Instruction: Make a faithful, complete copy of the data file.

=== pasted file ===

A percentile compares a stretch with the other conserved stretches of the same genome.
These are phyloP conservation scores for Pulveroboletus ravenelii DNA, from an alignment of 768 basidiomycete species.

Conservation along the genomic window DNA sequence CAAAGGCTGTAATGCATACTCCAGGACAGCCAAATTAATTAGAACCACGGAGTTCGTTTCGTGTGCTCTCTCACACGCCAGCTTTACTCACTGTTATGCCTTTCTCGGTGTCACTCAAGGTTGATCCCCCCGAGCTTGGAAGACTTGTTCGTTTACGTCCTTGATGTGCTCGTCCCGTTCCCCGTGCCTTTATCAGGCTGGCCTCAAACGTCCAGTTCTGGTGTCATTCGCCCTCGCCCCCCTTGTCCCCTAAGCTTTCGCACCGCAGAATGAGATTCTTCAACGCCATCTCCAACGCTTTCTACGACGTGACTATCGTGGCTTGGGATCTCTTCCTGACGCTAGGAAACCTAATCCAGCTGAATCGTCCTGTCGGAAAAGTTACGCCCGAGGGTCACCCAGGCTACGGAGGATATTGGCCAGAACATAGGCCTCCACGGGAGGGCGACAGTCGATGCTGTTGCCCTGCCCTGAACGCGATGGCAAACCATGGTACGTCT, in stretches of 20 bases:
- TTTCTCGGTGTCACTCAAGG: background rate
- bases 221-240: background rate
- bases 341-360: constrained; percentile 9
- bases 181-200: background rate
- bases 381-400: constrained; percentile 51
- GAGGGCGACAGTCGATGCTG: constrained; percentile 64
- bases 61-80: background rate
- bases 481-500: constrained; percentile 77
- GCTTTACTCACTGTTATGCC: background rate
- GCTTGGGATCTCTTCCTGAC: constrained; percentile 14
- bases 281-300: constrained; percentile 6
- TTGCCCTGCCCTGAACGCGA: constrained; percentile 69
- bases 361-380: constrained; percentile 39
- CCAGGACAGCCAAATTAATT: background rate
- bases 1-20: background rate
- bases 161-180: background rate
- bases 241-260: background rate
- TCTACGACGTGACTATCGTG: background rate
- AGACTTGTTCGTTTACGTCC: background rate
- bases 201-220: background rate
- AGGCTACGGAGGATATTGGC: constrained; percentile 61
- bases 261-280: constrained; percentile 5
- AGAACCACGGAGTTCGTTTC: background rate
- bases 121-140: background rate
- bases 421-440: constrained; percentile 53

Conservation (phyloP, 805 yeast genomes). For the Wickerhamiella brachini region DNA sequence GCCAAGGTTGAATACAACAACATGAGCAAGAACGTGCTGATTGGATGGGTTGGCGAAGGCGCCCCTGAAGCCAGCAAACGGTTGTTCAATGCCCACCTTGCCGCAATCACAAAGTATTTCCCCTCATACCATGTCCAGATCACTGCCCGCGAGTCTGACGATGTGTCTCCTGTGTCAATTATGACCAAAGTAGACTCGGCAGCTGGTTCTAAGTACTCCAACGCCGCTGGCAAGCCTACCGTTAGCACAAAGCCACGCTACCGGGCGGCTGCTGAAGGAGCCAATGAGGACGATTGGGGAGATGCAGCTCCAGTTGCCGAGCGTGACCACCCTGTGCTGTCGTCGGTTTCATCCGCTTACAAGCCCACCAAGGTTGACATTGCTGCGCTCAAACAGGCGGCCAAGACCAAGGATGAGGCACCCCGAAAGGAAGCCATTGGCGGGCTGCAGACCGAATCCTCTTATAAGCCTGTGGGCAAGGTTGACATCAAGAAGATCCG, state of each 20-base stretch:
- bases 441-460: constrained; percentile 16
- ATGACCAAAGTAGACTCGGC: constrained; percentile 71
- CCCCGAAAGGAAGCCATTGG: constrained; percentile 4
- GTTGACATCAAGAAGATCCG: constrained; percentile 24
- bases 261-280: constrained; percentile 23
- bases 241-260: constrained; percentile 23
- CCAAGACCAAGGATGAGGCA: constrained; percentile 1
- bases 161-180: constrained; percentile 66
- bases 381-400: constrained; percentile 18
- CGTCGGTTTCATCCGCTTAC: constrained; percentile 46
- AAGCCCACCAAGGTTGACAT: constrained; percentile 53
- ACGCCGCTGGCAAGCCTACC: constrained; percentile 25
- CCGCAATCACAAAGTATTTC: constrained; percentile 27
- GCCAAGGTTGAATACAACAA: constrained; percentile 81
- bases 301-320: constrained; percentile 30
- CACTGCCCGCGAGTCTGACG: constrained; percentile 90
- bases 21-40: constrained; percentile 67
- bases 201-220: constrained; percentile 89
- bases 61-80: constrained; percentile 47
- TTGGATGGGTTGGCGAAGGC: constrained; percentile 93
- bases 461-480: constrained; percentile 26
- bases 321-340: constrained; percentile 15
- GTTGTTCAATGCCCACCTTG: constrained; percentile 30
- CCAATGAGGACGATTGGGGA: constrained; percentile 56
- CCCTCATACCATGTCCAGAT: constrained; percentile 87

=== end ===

A percentile compares a stretch with the other conserved stretches of the same genome.
These are phyloP conservation scores for Pulveroboletus ravenelii DNA, from an alignment of 768 basidiomycete species.

Conservation along the genomic window DNA sequence CAAAGGCTGTAATGCATACTCCAGGACAGCCAAATTAATTAGAACCACGGAGTTCGTTTCGTGTGCTCTCTCACACGCCAGCTTTACTCACTGTTATGCCTTTCTCGGTGTCACTCAAGGTTGATCCCCCCGAGCTTGGAAGACTTGTTCGTTTACGTCCTTGATGTGCTCGTCCCGTTCCCCGTGCCTTTATCAGGCTGGCCTCAAACGTCCAGTTCTGGTGTCATTCGCCCTCGCCCCCCTTGTCCCCTAAGCTTTCGCACCGCAGAATGAGATTCTTCAACGCCATCTCCAACGCTTTCTACGACGTGACTATCGTGGCTTGGGATCTCTTCCTGACGCTAGGAAACCTAATCCAGCTGAATCGTCCTGTCGGAAAAGTTACGCCCGAGGGTCACCCAGGCTACGGAGGATATTGGCCAGAACATAGGCCTCCACGGGAGGGCGACAGTCGATGCTGTTGCCCTGCCCTGAACGCGATGGCAAACCATGGTACGTCT, in stretches of 20 bases:
- TTTCTCGGTGTCACTCAAGG: background rate
- bases 221-240: background rate
- bases 341-360: constrained; percentile 9
- bases 181-200: background rate
- bases 381-400: constrained; percentile 51
- GAGGGCGACAGTCGATGCTG: constrained; percentile 64
- bases 61-80: background rate
- bases 481-500: constrained; percentile 77
- GCTTTACTCACTGTTATGCC: background rate
- GCTTGGGATCTCTTCCTGAC: constrained; percentile 14
- bases 281-300: constrained; percentile 6
- TTGCCCTGCCCTGAACGCGA: constrained; percentile 69
- bases 361-380: constrained; percentile 39
- CCAGGACAGCCAAATTAATT: background rate
- bases 1-20: background rate
- bases 161-180: background rate
- bases 241-260: background rate
- TCTACGACGTGACTATCGTG: background rate
- AGACTTGTTCGTTTACGTCC: background rate
- bases 201-220: background rate
- AGGCTACGGAGGATATTGGC: constrained; percentile 61
- bases 261-280: constrained; percentile 5
- AGAACCACGGAGTTCGTTTC: background rate
- bases 121-140: background rate
- bases 421-440: constrained; percentile 53

Conservation (phyloP, 805 yeast genomes). For the Wickerhamiella brachini region DNA sequence GCCAAGGTTGAATACAACAACATGAGCAAGAACGTGCTGATTGGATGGGTTGGCGAAGGCGCCCCTGAAGCCAGCAAACGGTTGTTCAATGCCCACCTTGCCGCAATCACAAAGTATTTCCCCTCATACCATGTCCAGATCACTGCCCGCGAGTCTGACGATGTGTCTCCTGTGTCAATTATGACCAAAGTAGACTCGGCAGCTGGTTCTAAGTACTCCAACGCCGCTGGCAAGCCTACCGTTAGCACAAAGCCACGCTACCGGGCGGCTGCTGAAGGAGCCAATGAGGACGATTGGGGAGATGCAGCTCCAGTTGCCGAGCGTGACCACCCTGTGCTGTCGTCGGTTTCATCCGCTTACAAGCCCACCAAGGTTGACATTGCTGCGCTCAAACAGGCGGCCAAGACCAAGGATGAGGCACCCCGAAAGGAAGCCATTGGCGGGCTGCAGACCGAATCCTCTTATAAGCCTGTGGGCAAGGTTGACATCAAGAAGATCCG, state of each 20-base stretch:
- bases 441-460: constrained; percentile 16
- ATGACCAAAGTAGACTCGGC: constrained; percentile 71
- CCCCGAAAGGAAGCCATTGG: constrained; percentile 4
- GTTGACATCAAGAAGATCCG: constrained; percentile 24
- bases 261-280: constrained; percentile 23
- bases 241-260: constrained; percentile 23
- CCAAGACCAAGGATGAGGCA: constrained; percentile 1
- bases 161-180: constrained; percentile 66
- bases 381-400: constrained; percentile 18
- CGTCGGTTTCATCCGCTTAC: constrained; percentile 46
- AAGCCCACCAAGGTTGACAT: constrained; percentile 53
- ACGCCGCTGGCAAGCCTACC: constrained; percentile 25
- CCGCAATCACAAAGTATTTC: constrained; percentile 27
- GCCAAGGTTGAATACAACAA: constrained; percentile 81
- bases 301-320: constrained; percentile 30
- CACTGCCCGCGAGTCTGACG: constrained; percentile 90
- bases 21-40: constrained; percentile 67
- bases 201-220: constrained; percentile 89
- bases 61-80: constrained; percentile 47
- TTGGATGGGTTGGCGAAGGC: constrained; percentile 93
- bases 461-480: constrained; percentile 26
- bases 321-340: constrained; percentile 15
- GTTGTTCAATGCCCACCTTG: constrained; percentile 30
- CCAATGAGGACGATTGGGGA: constrained; percentile 56
- CCCTCATACCATGTCCAGAT: constrained; percentile 87